We’d heard rumblings about certain vendors that didn’t provide stand-up service during the onset of the crisis, and indeed, 67 percent of survey respondents said there are suppliers they will not work with again because of their refund / cancellation policies. Destination management companies were also being criticized in Facebook groups for not providing refunds on a timely basis (or at all) and 46 percent of our respondents said they now have a list of DMCs they will not work with in the future. Anecdotally, some advisors said they would no longer book hotels through DMCs, only ground operations and excursions.
Cancellations Still Happening
Unfortunately, the vast majority of respondents (86 percent) were still seeing clients cancel future travel; many expect this to continue through the end of the year, although some indicated that things could pick up after the summer. The bottom line is that there is currently no clear answer, as it all depends on when borders open up, airlines start flying again and people are able to move freely about the world.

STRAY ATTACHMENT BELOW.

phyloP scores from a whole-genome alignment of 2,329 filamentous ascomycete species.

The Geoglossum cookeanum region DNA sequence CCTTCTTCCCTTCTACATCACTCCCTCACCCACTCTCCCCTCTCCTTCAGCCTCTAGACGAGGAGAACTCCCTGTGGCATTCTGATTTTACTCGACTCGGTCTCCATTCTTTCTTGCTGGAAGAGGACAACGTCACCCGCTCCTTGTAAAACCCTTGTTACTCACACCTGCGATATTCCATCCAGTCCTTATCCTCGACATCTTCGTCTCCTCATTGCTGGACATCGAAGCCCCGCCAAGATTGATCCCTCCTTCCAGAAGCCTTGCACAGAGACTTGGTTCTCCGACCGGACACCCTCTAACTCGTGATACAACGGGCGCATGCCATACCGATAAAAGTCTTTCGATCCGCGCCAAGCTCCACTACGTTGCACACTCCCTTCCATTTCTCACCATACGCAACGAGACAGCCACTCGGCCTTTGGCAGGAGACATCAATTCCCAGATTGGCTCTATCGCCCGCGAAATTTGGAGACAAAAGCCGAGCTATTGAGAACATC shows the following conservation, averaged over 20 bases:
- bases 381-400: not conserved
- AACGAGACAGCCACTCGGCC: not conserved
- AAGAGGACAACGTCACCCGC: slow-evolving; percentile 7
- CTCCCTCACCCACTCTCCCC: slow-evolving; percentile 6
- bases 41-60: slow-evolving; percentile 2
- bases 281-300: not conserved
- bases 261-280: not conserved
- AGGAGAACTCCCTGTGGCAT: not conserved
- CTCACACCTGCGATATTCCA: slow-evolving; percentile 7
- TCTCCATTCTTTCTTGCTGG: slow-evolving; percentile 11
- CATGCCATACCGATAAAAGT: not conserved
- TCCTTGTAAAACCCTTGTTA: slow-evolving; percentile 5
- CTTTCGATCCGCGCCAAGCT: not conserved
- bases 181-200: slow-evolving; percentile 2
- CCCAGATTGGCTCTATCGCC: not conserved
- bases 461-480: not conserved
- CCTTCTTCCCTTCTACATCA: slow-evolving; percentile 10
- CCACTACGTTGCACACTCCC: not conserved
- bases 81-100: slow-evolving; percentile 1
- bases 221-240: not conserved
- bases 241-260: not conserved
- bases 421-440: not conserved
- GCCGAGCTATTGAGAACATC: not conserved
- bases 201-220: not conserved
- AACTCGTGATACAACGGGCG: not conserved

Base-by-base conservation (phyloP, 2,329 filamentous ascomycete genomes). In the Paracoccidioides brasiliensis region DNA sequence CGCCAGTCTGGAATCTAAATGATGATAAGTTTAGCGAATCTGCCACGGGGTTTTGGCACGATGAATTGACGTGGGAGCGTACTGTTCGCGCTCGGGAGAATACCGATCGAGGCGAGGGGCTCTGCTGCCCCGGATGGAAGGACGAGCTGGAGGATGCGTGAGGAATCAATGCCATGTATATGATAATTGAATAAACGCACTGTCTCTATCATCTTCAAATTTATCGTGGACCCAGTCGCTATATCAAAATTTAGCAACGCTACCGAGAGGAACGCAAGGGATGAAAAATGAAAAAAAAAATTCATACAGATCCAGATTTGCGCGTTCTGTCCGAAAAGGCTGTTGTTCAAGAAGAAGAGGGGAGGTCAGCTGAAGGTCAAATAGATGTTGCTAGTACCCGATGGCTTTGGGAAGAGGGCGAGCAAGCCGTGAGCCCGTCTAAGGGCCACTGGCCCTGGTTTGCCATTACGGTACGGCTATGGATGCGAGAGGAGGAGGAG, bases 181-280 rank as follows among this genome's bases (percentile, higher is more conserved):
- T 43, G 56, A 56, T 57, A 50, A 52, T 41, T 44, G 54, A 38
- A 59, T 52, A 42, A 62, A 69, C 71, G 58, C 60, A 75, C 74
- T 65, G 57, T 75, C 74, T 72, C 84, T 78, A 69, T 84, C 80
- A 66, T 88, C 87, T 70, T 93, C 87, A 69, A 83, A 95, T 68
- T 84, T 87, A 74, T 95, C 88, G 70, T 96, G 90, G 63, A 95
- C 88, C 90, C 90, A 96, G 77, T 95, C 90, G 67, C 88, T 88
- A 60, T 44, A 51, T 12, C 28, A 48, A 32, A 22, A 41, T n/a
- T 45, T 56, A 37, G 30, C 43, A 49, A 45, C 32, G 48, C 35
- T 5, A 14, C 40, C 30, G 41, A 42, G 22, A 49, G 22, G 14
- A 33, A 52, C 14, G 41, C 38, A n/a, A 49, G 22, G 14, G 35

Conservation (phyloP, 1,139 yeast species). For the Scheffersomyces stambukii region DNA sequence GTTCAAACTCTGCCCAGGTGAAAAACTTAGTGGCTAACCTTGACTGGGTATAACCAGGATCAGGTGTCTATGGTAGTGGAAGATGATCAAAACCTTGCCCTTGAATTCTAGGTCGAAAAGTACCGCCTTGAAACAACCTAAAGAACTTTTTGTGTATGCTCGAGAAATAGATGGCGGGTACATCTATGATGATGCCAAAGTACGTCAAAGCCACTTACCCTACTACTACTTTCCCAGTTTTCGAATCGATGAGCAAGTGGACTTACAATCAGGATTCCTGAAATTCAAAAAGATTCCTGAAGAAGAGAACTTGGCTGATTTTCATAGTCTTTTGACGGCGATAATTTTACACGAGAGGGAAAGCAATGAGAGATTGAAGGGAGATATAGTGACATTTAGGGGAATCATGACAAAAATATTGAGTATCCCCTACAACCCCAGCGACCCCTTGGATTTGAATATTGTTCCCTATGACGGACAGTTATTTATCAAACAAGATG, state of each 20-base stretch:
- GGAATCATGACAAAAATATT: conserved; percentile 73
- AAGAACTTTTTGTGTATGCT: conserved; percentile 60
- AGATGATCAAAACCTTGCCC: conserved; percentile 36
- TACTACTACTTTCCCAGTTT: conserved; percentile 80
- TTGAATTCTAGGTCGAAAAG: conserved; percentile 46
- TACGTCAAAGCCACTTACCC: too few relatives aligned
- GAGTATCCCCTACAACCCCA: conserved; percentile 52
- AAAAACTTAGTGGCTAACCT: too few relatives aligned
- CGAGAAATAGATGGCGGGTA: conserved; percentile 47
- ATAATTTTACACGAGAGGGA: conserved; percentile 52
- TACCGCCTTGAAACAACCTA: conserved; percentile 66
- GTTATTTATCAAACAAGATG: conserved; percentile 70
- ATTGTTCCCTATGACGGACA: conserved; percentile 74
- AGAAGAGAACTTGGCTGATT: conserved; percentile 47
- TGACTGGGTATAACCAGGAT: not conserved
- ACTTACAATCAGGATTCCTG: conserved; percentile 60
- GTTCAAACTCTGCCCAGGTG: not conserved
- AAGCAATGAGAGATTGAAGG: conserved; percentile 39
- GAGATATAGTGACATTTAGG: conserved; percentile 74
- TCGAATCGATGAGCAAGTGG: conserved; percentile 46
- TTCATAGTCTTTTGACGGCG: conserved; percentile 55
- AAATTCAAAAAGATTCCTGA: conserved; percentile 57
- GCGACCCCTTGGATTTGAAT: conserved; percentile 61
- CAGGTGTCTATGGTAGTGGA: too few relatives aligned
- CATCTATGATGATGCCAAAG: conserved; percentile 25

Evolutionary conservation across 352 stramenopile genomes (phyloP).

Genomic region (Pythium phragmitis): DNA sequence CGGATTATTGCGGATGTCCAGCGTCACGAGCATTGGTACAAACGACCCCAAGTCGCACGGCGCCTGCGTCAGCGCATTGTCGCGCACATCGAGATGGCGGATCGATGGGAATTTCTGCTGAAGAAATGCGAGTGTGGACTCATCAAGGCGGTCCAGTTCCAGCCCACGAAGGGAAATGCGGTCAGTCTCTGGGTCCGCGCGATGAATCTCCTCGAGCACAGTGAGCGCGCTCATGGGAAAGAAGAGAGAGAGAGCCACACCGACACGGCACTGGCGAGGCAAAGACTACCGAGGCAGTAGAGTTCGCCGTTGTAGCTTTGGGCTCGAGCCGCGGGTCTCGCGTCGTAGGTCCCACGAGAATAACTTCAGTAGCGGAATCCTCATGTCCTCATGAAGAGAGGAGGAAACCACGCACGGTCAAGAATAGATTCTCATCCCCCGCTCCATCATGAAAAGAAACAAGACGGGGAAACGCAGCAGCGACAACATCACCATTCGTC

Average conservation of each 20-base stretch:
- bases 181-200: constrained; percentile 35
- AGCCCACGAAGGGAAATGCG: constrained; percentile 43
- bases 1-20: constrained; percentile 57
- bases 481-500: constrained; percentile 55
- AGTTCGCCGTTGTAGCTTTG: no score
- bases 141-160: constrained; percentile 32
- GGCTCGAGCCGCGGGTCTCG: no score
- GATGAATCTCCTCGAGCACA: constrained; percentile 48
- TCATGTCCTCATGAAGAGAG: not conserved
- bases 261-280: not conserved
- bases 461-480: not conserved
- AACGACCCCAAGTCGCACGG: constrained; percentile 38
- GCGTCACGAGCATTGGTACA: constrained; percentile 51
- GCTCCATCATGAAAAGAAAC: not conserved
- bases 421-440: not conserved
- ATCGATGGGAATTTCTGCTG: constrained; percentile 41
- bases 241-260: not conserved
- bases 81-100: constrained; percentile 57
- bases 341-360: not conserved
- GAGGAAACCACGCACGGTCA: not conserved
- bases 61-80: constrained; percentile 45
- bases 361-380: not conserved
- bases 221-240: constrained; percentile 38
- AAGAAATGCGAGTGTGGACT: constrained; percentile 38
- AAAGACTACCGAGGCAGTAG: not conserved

More than half of travel advisors (57 percent) are still getting requests for future travel; one said that the festive season looks promising, others were getting requests for November cruises, still others were getting requests for March 2021 and beyond. Weddings and honeymoons, as well as safari travel for 2021 were the subject of inquiries, as were family holidays for next summer.
New Business Practices Emerging
Having time to reflect on the chaos they had to deal with when travel essentially stopped in March and April, a hefty 54 percent of advisors surveyed said they plan to change their business model. One advisor who had been charging planning fees to new clients only said she will now be charging them to existing clients, as well as implementing change fees and cancellation fees. Another will now collect trip-planning fees before she starts working on an itinerary rather than at final payment. One advisor is holding off on booking international groups for the next year while another is shifting his focus to special-interest, small-group travel.
“We will not sell anything ‘non-refundable,’” said another. The bottom line was that advisors plan to be more transparent and discuss more fully their terms and conditions for fees and cancellations with their clients before any work is done.